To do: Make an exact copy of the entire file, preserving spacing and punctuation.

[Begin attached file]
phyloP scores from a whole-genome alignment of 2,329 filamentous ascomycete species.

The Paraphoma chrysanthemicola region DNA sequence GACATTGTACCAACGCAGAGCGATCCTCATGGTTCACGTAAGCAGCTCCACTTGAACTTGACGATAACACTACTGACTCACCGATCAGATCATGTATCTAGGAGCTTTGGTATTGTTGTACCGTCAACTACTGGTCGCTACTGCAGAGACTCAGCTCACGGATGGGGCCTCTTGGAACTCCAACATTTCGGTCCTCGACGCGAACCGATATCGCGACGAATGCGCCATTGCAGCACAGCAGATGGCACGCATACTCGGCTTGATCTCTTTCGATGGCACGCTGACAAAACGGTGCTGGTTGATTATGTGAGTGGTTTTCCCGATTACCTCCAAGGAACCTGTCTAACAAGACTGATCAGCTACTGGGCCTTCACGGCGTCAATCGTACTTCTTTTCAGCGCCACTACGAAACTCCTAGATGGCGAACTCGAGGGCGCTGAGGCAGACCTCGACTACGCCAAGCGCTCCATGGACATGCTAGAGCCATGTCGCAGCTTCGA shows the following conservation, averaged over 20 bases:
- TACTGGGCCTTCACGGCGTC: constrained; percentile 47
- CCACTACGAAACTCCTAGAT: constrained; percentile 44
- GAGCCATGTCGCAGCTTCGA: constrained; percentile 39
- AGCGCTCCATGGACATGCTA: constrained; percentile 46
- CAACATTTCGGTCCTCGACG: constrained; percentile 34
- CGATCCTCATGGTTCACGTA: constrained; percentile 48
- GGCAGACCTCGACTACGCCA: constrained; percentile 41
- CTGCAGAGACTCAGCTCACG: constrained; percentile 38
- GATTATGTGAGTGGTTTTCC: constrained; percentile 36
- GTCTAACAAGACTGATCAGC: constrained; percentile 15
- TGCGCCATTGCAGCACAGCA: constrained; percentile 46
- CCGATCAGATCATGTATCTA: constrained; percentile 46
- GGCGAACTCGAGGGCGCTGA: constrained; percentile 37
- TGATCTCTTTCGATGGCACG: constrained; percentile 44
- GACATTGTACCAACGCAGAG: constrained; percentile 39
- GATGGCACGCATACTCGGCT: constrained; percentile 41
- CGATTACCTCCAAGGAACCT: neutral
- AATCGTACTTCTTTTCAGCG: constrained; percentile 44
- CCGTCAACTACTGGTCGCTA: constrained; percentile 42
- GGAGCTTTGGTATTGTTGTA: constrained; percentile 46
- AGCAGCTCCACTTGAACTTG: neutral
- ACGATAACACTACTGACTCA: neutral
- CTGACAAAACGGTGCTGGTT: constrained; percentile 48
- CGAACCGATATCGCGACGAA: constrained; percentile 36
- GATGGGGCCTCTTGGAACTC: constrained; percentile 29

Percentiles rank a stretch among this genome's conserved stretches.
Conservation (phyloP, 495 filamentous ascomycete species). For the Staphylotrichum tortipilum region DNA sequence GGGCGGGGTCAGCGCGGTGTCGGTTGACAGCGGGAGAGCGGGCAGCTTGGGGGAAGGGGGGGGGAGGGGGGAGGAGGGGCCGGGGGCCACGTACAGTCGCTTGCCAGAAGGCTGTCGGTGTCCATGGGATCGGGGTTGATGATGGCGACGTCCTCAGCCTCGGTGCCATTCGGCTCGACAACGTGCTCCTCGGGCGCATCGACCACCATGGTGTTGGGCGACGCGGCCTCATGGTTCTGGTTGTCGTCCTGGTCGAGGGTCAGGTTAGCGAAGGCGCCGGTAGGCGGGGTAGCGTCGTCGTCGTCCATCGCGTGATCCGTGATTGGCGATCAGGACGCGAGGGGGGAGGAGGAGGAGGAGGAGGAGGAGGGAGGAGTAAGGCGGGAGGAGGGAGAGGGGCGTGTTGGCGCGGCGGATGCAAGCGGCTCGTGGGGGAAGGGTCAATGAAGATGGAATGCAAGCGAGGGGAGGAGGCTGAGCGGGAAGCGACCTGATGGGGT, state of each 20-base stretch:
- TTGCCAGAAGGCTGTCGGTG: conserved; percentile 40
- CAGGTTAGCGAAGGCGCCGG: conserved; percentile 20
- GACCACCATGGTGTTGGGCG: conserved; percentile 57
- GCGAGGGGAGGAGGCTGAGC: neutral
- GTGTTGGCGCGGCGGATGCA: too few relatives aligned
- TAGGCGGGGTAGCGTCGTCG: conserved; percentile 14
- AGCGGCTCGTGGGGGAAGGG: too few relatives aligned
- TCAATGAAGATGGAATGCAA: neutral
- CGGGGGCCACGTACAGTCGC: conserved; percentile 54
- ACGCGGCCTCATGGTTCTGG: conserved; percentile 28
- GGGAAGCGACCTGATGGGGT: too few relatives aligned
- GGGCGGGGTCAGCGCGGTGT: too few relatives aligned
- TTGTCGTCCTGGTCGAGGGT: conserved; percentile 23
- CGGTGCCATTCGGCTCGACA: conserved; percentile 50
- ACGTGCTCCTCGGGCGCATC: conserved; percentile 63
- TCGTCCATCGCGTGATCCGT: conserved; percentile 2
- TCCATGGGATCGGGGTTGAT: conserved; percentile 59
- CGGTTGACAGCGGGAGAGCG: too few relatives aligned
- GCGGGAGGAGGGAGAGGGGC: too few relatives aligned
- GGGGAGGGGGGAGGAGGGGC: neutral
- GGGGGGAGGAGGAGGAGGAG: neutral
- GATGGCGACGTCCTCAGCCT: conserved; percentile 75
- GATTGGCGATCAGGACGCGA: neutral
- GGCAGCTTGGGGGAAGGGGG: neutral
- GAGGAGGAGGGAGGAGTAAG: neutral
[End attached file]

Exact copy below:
phyloP scores from a whole-genome alignment of 2,329 filamentous ascomycete species.

The Paraphoma chrysanthemicola region DNA sequence GACATTGTACCAACGCAGAGCGATCCTCATGGTTCACGTAAGCAGCTCCACTTGAACTTGACGATAACACTACTGACTCACCGATCAGATCATGTATCTAGGAGCTTTGGTATTGTTGTACCGTCAACTACTGGTCGCTACTGCAGAGACTCAGCTCACGGATGGGGCCTCTTGGAACTCCAACATTTCGGTCCTCGACGCGAACCGATATCGCGACGAATGCGCCATTGCAGCACAGCAGATGGCACGCATACTCGGCTTGATCTCTTTCGATGGCACGCTGACAAAACGGTGCTGGTTGATTATGTGAGTGGTTTTCCCGATTACCTCCAAGGAACCTGTCTAACAAGACTGATCAGCTACTGGGCCTTCACGGCGTCAATCGTACTTCTTTTCAGCGCCACTACGAAACTCCTAGATGGCGAACTCGAGGGCGCTGAGGCAGACCTCGACTACGCCAAGCGCTCCATGGACATGCTAGAGCCATGTCGCAGCTTCGA shows the following conservation, averaged over 20 bases:
- TACTGGGCCTTCACGGCGTC: constrained; percentile 47
- CCACTACGAAACTCCTAGAT: constrained; percentile 44
- GAGCCATGTCGCAGCTTCGA: constrained; percentile 39
- AGCGCTCCATGGACATGCTA: constrained; percentile 46
- CAACATTTCGGTCCTCGACG: constrained; percentile 34
- CGATCCTCATGGTTCACGTA: constrained; percentile 48
- GGCAGACCTCGACTACGCCA: constrained; percentile 41
- CTGCAGAGACTCAGCTCACG: constrained; percentile 38
- GATTATGTGAGTGGTTTTCC: constrained; percentile 36
- GTCTAACAAGACTGATCAGC: constrained; percentile 15
- TGCGCCATTGCAGCACAGCA: constrained; percentile 46
- CCGATCAGATCATGTATCTA: constrained; percentile 46
- GGCGAACTCGAGGGCGCTGA: constrained; percentile 37
- TGATCTCTTTCGATGGCACG: constrained; percentile 44
- GACATTGTACCAACGCAGAG: constrained; percentile 39
- GATGGCACGCATACTCGGCT: constrained; percentile 41
- CGATTACCTCCAAGGAACCT: neutral
- AATCGTACTTCTTTTCAGCG: constrained; percentile 44
- CCGTCAACTACTGGTCGCTA: constrained; percentile 42
- GGAGCTTTGGTATTGTTGTA: constrained; percentile 46
- AGCAGCTCCACTTGAACTTG: neutral
- ACGATAACACTACTGACTCA: neutral
- CTGACAAAACGGTGCTGGTT: constrained; percentile 48
- CGAACCGATATCGCGACGAA: constrained; percentile 36
- GATGGGGCCTCTTGGAACTC: constrained; percentile 29

Percentiles rank a stretch among this genome's conserved stretches.
Conservation (phyloP, 495 filamentous ascomycete species). For the Staphylotrichum tortipilum region DNA sequence GGGCGGGGTCAGCGCGGTGTCGGTTGACAGCGGGAGAGCGGGCAGCTTGGGGGAAGGGGGGGGGAGGGGGGAGGAGGGGCCGGGGGCCACGTACAGTCGCTTGCCAGAAGGCTGTCGGTGTCCATGGGATCGGGGTTGATGATGGCGACGTCCTCAGCCTCGGTGCCATTCGGCTCGACAACGTGCTCCTCGGGCGCATCGACCACCATGGTGTTGGGCGACGCGGCCTCATGGTTCTGGTTGTCGTCCTGGTCGAGGGTCAGGTTAGCGAAGGCGCCGGTAGGCGGGGTAGCGTCGTCGTCGTCCATCGCGTGATCCGTGATTGGCGATCAGGACGCGAGGGGGGAGGAGGAGGAGGAGGAGGAGGAGGGAGGAGTAAGGCGGGAGGAGGGAGAGGGGCGTGTTGGCGCGGCGGATGCAAGCGGCTCGTGGGGGAAGGGTCAATGAAGATGGAATGCAAGCGAGGGGAGGAGGCTGAGCGGGAAGCGACCTGATGGGGT, state of each 20-base stretch:
- TTGCCAGAAGGCTGTCGGTG: conserved; percentile 40
- CAGGTTAGCGAAGGCGCCGG: conserved; percentile 20
- GACCACCATGGTGTTGGGCG: conserved; percentile 57
- GCGAGGGGAGGAGGCTGAGC: neutral
- GTGTTGGCGCGGCGGATGCA: too few relatives aligned
- TAGGCGGGGTAGCGTCGTCG: conserved; percentile 14
- AGCGGCTCGTGGGGGAAGGG: too few relatives aligned
- TCAATGAAGATGGAATGCAA: neutral
- CGGGGGCCACGTACAGTCGC: conserved; percentile 54
- ACGCGGCCTCATGGTTCTGG: conserved; percentile 28
- GGGAAGCGACCTGATGGGGT: too few relatives aligned
- GGGCGGGGTCAGCGCGGTGT: too few relatives aligned
- TTGTCGTCCTGGTCGAGGGT: conserved; percentile 23
- CGGTGCCATTCGGCTCGACA: conserved; percentile 50
- ACGTGCTCCTCGGGCGCATC: conserved; percentile 63
- TCGTCCATCGCGTGATCCGT: conserved; percentile 2
- TCCATGGGATCGGGGTTGAT: conserved; percentile 59
- CGGTTGACAGCGGGAGAGCG: too few relatives aligned
- GCGGGAGGAGGGAGAGGGGC: too few relatives aligned
- GGGGAGGGGGGAGGAGGGGC: neutral
- GGGGGGAGGAGGAGGAGGAG: neutral
- GATGGCGACGTCCTCAGCCT: conserved; percentile 75
- GATTGGCGATCAGGACGCGA: neutral
- GGCAGCTTGGGGGAAGGGGG: neutral
- GAGGAGGAGGGAGGAGTAAG: neutral